Life on the Road

I’ve been spending a lot of time on the road.  And it’s not something I’m complaining about.  I feel like I’m at my best when I’m traveling around and channeling my inner nomad.  I love to see new things and experience new places.

In the words of my father, Paul Lauck, “Work is work.  You can quote me on that.”  I appreciate the permission.

It may be a simple statement, but it’s true.  I spent 10 days working non-stop, driving to random towns in Colorado and Utah.  I now know I need a stoplight to eat a banana, and a 6 mile stretch of road to eat an apple while driving.  But I quickly realized that I spend so much time working that I don’t get to experience the things that I would normally do if I were to travel these places for fun.

Don’t get me wrong.  I see some beautiful scenery on the drives.  I travel to towns that are smaller which I normally would never get the chance to explore.  I meet people that are interesting that I wouldn’t have had the chance to cross paths with if I were doing a more touristy trip.

But one of my favorite things about traveling is that I find I always learn something new, whether about myself or others.

In Prague, I learned that I was stronger and more independent than I realized and was more than capable of traveling alone.

In Sydney, I learned how to hustle and pull myself up by my bootstraps when the going got tough.

In Venice, I learned I can lose a toenail and have a foot that looks like it belongs in a crime scene photograph but still prioritize that there is a beautiful Italian man in front of me so I should keep my shit together, stay calm, and put on my best awkward smile.

These trips for work are a different beast altogether, but the same rules seem to apply.

Picture of the mountains while stopped at a gas station in Colorado.
In Colorado, I learned that my breaking point was 7 hours of standstill traffic stuck in a tunnel in the middle of a mountain while sitting in a compact car that I was not convinced was going to make it through the rest of my trip.

I started yelling at people from my car who were clearly just losing it in the tunnel as much as I was by being pushy drivers.  I knew this must be as close as I’ve gotten to having a panic attack mixed with pure rage.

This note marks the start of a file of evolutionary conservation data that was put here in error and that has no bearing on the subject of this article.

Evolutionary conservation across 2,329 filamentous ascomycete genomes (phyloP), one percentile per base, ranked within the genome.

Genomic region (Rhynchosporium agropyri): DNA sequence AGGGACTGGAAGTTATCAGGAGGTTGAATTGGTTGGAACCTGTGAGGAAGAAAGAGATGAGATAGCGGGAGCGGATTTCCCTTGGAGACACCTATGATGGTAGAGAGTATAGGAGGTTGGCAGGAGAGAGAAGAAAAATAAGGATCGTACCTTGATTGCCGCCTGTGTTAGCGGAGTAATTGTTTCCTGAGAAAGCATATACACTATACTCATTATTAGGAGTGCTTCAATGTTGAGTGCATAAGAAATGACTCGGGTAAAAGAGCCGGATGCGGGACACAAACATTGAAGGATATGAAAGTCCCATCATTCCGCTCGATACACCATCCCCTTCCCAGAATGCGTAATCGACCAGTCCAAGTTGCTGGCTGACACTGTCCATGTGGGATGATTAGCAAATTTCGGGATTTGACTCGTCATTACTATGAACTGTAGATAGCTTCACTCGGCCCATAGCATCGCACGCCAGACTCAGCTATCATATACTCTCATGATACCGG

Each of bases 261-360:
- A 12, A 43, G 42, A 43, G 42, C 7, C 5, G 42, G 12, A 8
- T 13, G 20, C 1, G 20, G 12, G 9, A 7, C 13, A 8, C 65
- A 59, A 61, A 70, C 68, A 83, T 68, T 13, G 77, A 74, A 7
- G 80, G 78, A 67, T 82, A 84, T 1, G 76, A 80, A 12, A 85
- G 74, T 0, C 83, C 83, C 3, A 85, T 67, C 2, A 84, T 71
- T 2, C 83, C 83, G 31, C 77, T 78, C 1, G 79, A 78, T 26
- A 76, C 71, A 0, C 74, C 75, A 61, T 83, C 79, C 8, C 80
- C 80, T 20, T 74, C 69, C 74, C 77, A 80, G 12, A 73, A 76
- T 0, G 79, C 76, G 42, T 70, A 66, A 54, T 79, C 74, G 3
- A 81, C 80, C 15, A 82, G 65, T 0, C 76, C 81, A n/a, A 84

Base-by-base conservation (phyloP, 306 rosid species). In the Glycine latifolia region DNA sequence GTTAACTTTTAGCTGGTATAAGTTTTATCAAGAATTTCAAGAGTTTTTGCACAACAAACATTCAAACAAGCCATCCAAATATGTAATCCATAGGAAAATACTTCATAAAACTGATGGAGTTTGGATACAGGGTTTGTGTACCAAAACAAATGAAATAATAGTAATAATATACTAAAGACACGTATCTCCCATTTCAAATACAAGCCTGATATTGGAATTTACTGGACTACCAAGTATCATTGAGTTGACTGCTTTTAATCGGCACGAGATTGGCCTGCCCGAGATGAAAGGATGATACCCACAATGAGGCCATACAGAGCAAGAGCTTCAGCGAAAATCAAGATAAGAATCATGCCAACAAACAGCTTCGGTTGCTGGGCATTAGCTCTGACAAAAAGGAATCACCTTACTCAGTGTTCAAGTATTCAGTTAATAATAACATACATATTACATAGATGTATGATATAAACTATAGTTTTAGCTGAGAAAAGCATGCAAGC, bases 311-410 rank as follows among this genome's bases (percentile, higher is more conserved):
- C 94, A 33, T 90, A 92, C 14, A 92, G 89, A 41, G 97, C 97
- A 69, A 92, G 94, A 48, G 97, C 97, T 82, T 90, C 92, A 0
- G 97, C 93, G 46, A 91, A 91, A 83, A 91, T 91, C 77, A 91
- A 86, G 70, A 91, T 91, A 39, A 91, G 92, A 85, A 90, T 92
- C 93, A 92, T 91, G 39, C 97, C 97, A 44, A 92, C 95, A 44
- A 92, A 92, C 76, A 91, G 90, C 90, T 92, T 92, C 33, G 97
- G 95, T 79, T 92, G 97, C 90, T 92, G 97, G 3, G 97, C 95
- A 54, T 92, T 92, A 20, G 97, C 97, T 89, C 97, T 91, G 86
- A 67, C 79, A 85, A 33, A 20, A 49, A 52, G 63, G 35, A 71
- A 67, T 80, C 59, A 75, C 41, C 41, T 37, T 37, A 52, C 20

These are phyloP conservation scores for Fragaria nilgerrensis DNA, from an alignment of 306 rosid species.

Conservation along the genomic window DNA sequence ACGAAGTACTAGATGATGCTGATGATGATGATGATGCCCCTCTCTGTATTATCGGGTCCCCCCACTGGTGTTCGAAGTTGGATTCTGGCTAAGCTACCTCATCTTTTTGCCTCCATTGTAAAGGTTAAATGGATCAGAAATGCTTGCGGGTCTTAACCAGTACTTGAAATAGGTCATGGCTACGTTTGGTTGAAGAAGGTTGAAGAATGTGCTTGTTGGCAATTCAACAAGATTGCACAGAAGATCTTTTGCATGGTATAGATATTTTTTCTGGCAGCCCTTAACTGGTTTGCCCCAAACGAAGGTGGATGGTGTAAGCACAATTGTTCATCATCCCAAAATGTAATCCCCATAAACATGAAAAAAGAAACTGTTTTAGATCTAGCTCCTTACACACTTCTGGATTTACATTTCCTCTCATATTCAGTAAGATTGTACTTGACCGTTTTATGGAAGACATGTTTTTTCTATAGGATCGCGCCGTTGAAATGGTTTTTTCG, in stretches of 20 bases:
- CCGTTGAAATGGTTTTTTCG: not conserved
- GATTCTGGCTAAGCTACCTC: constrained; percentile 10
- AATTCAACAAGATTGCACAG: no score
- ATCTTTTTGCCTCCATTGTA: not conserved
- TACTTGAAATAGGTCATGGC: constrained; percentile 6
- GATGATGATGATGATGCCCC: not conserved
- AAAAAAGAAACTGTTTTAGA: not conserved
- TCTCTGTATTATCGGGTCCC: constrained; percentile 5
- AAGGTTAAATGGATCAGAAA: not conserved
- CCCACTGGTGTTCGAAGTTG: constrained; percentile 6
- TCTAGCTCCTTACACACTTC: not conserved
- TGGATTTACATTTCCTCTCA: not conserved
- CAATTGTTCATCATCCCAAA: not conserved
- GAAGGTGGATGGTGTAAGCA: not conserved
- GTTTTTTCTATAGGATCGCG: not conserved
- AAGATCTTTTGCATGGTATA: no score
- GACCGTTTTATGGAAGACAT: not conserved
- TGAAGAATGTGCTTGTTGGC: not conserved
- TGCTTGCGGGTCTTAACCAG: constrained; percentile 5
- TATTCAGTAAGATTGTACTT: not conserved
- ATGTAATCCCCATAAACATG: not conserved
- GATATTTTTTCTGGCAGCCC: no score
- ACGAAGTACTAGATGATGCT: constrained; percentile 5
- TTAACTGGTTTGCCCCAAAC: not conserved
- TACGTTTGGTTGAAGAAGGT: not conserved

I also learned that the most random, middle of nowhere gas stations can instill the best words of wisdom.

I had to go inside to get a receipt for my gas and an energy drink to make it through my treacherous mountain drive.  An older man was sitting behind the counter when I walked up and put my drink on the counter.  I said, “Sorry to be a pain, but I have a weird question to ask you.”

He took one look at me and said, “Honey, I’ve been doing this for over 20 years now, and I’m going to tell you one thing.  I’ve heard plenty of weird questions, and I guarantee whatever you are going to ask me is not as weird as you think it is.  You aren’t the type that asks really weird things.”

I took a minute to let that sink in, and nodded at him, “That seems fair.  I just need a receipt.”

He printed one off, told me to have a lovely day, and said, “Cheers” clinking his coffee cup to my energy drink.

In Utah, I learned that as much as I want an Ostrich burger, I can’t ever remember that a lot of restaurants are closed on Sundays.

I can’t describe my disappointment that this was closed when I found it.
I also learned that being a Utah 9 doesn’t always help me win the hearts of the masses.

I had a long day and I was heading into the store to get a bottle of wine, as I assume this must be a common coping mechanism for all humans the world over.

I was having a hard time finding anything, so I asked the man stocking the beer if he could direct me to the wine aisle.

He glared at me and said, “We don’t sell wine here.  That has alcohol in it!”

I was so taken aback by the fact that he had beer in his hands telling me this, that I just stood there, mute, blinking at him, trying to process what alternate universe I was in.

I shook it off, thanked him, and grabbed some Mike’s Hard Lemonade like I was 16 years old, and walked out the door.

When I showed up to my hotel, 8 kids came running out of the elevator with their mom following behind them.  She looked me up and down and glared at my Mike’s Hard Lemonade.

I wanted to tell her that I was offended by her kids running around rampant, or that I was just told that this isn’t actually booze that I bought so she doesn’t need to be worried.  I also wanted to tell her that I wished it was vodka and not Mike’s Hard Lemonade.  Instead, I glared back, grabbed two bottles, and walked outside, double fisting my “non-booze.”

Life on the road can be tricky, but I adapt to my surroundings, and I wouldn’t have the craziness any other way.  But it has been nice to come back to my apartment that I’ve spent so much time turning into my “home” and actually enjoying it for a change before I head out and start all over again.


3 thoughts on “Life on the Road

  1. I knew you had the traveling jones when you called “shotgun” in the Alfa Romeo two seater so you could ditch kindergarten and we would go buy Fender Telecaster Guitars in Indianapolis (true story).

    Liked by 1 person

  2. JoeIV and I find the beer non-alcoholic particularly hilarious. Next time say ‘cheers’ to the unruly (and likely jealous) mom! Love your adventures – keep the posts coming!

    Liked by 1 person

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